Christopher Kibler is a Ph.D. candidate from Maine. He received his Bachelor's degree from the George Washington University and his Master's degree from UCSB. Before attending UCSB, he worked for the city government in Washington, DC, where he developed and enforced water pollution regulations. He is currently supervised by Professor Dar Roberts.
My research combines remote sensing and field ecology to study how vegetation responds to disturbance and degradation at a landscape scale. My current work examines how fires, droughts, and the interaction between fires and droughts modify the structure and function of semi-arid ecosystems. I utilize a variety of techniques, including multispectral, hyperspectral, and thermal remote sensing, vegetation field surveys, and micrometeorology. My dissertation research examines changes in the health and productivity of riparian woodlands during extreme drought conditions. I am using multispectral, hyperspectral, and thermal remote sensing to monitor physiological responses to drought stress at canopy to landscape scales. My master's research combined time series remote sensing imagery with field survey data to assess the recovery patterns of different plant species following the 2007 Zaca fire.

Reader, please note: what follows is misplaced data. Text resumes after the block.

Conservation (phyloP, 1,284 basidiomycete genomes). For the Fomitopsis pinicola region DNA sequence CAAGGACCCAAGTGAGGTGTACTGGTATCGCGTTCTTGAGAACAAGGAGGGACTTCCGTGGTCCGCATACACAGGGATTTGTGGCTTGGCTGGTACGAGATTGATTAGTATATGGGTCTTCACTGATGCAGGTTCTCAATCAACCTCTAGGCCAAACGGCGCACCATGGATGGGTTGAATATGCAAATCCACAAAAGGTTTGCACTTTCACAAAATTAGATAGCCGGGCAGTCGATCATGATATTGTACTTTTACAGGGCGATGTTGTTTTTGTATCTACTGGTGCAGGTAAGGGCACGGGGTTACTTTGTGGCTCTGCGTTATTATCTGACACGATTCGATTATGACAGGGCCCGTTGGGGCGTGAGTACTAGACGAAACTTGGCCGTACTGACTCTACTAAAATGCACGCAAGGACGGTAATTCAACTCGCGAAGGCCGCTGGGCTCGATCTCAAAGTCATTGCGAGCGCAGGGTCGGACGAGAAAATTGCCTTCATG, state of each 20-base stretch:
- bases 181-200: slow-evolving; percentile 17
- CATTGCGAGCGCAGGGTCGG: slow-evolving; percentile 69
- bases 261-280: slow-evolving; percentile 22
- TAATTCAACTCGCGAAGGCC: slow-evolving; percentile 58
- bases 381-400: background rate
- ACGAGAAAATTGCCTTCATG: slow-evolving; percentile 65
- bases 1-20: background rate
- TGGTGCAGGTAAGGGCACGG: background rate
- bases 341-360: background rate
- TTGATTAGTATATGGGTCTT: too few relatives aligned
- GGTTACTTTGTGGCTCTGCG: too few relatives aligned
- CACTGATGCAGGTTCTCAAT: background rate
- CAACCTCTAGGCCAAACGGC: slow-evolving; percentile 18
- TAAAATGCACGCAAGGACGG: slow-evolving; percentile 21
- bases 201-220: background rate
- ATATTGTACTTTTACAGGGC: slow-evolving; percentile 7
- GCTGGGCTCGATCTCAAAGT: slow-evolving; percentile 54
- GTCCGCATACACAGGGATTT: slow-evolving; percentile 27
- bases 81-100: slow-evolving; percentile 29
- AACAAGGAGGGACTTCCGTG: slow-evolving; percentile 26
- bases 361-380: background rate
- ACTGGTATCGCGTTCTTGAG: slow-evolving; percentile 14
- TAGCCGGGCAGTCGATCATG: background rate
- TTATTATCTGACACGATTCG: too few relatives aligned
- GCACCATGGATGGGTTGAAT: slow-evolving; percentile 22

Kibler CL, Parkinson AL, Peterson SH, Roberts DA, DeAntonio CM, Meerdink SK, Sweeney SH. Monitoring Post-fire Recovery of Chaparral and Conifer Species Using Field Surveys and Landsat Time Series. Remote Sensing 11(24): 2963. https://doi.org/10.3390/rs11242963.